By now, you all know about the failed N. Korean missile launch. But what you do not know is that I was also in the air at the same time, flying from San Francisco to Shanghai—a flight that usually crosses Korean airspace! And so, my flight was rerouted northward so I flew over the icy Bering Strait and I got to look down on that place where all the humans crossed tens of thousands of years ago and thus occupied the Americas. And I also then soared above Siberia, where they are now finding a lot of mammoths frozen in the permafrost. And thus the pilot totally avoided the Korean peninsula. This added a bit of time to my flight. As some of you know, I share the same birthday with the late Kim Jong-Il and so it came as no surprise that his son would launch a rocket on the same day that I was in the air near his country. This kind of thing happens to Aquarians all the time. I am certainly not trying to take any credit for the rocket’s failure. Really, for most of the flight I kept my window closed and watched the movies provided which included Ben Stiller beating a solid gold replica of a Ferrari owned by Steve McQueen, and Robert Downey, Jr . detonating a bomb in an Egyptian sarcophagus. And when I landed I happened to see a flock of flamingos migrating northward. Happy to be home with my family.
We are going to have an exhibition of Gavia’s paintings this coming Saturday in our apartment. Here’s a link to a preview of it on YouTube:http://www.youtube.com/watch?v=Gs67VdIIArU
It has been raining here, a lot, day after day. And so I have been walking around holding an umbrella (over my head). It is not my style, but works to shield me from the rain, and even more to protect my eyes from all the other umbrellas. My umbrella has a little tie on it that holds the umbrella tight when it is wrapped up. When the umbrella is unfolded this little tie dangles down off the outside edge of the canopy. This is where things get strange: as I walk, my umbrella mysteriously manages to rotate around until the tie is swinging right in front of my face and stays there. This is really annoying. And so I turn my umbrella very deliberately so that the tie is dangling behind me and keep walking. And I tell myself to hold the handle tightly to keep the umbrella from turning. But then after a few minutes there it is again dangling in front of me, insidiously, crying for attention. It is almost as if the umbrella were animate or something.
Here’s the dangling tie. If you look closely, you will see that it reads “PARADISE.”
So this morning as I was walking along and pondering this mischievous umbrella of mine (a rumination reminiscent of Beckett’s Molloy) and wondering what it might mean to be plagued by this tie and the periodicity of its rotation, it occurred to me that I could use it to great effect. I happened to be passing by a market and I stopped in and found a carrot,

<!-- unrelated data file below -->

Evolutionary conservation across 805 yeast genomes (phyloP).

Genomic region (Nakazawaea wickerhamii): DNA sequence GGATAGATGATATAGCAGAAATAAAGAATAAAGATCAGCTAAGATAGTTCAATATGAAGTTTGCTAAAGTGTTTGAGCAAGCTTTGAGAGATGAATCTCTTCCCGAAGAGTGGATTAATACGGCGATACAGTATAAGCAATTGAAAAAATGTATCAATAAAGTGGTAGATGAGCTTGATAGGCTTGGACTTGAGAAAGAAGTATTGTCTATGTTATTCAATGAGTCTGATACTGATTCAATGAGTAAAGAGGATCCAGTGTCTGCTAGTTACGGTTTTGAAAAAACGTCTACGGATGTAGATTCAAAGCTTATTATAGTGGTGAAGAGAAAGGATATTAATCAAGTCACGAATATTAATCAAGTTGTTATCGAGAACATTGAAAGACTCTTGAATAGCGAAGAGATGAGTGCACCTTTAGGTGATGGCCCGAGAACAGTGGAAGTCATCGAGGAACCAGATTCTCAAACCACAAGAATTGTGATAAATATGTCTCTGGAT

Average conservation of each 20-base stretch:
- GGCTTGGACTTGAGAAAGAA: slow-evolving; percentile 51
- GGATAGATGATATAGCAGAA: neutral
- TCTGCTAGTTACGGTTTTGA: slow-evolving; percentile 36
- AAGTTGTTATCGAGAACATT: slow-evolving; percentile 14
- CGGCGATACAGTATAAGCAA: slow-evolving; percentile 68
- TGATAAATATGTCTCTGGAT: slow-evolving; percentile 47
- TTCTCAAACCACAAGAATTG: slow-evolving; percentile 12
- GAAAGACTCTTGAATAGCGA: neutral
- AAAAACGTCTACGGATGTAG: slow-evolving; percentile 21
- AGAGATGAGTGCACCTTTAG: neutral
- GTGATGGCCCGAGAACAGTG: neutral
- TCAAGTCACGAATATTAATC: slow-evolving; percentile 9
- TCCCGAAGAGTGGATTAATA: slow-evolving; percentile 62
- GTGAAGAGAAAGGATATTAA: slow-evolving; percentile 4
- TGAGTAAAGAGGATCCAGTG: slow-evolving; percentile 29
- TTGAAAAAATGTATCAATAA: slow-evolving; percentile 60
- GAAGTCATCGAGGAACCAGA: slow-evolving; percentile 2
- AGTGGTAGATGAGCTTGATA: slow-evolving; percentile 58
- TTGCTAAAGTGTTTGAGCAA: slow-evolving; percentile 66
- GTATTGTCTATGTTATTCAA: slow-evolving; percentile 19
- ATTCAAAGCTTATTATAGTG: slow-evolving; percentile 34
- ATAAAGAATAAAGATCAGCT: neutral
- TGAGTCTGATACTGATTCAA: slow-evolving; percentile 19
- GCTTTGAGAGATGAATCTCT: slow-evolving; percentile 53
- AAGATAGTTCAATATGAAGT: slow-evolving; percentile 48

which I then purchased. And because I was unable to hide my excitement about the carrot, the shopkeeper charged about ten times the normal price. But no matter, I’m used to such offenses, and, as you can see, it was a really excellent specimen. I then used the Strap of Paradise to attach the carrot to my umbrella.
The results were spectacular. First, I was surprised to find that the umbrella tie was the perfect size for holding the carrot, as if it had actually been made specifically to hold a root vegetable. It transformed my walking experience. I have never before felt my walk filled with such a sense of yearning for the proximate coupled with exhilaration, purpose, and drive. My umbrella stopped rotating, remaining in a fixed position with the carrot hanging in front of me, sometimes swinging to the left or right when I turned corners. I entered into a timeless state.
It occurred to me then that a large percentage of Chinese landscape paintings feature donkeys—donkeys hoofing through magnificent landscapes. To such an extent, in fact, that I think it could be argued that the totem animal of the traditional Chinese landscape painter is none other than the donkey. These donkeys are the embodiment of the painter’s imagination. These donkeys are actually self-portraits, they are the painters wandering through their own creations. Think about it, if the painters were to paint themselves in human form then they would be roundly criticized and mocked for placing themselves in their own paintings. Truly unacceptable hubris. However, disguised as a donkey they are free to roam as they please. Here’s an example by the Song dynasty painter Fan Kuan. Donkeys are in the lower right.
Look, here’s a detail:
One of my close friends has pointed out that these donkeys always appear to be “well-beaten pack animals, not free spirits wandering happily through the natural world.” And he has used this logic to dismiss my argument. But I actually think his logic only bolsters my own position. I mean, if the donkey were freely cavorting about, it would call undue attention to itself. It would be vulgar, perhaps enough so to anger the Emperor, which would surely curtail (perhaps permanently) one’s enjoyment of one’s own landscape. Surely the great painters of old were not so naïve!
I myself have dreamed of owning a donkey and wandering through the hills around my home. Alas, I do not have a donkey, and therefore I have no choice but to follow the example of all these ancient painters and become the donkey myself. However, I have no need for ink and paper. To make such a transformation, all I need to do is attach a carrot to my umbrella. Further, it allows me to coax my own self through my own landscape. If I may be so bold, this seems like a fairly significant contribution to the tradition of Chinese landscape painting.
Here is a photograph of me (as a donkey) walking over a small bridge by my studio, and beyond the bridge you can see one of the famous Suzhou canals that smell so wonderful.
And here is another photograph (I am still a donkey) with a pagoda in the background.
People on the street really love my transformation (so nice not to be seen as a foreigner anymore). So, I bray you all to strap carrots to your umbrellas and experience asininian liberation.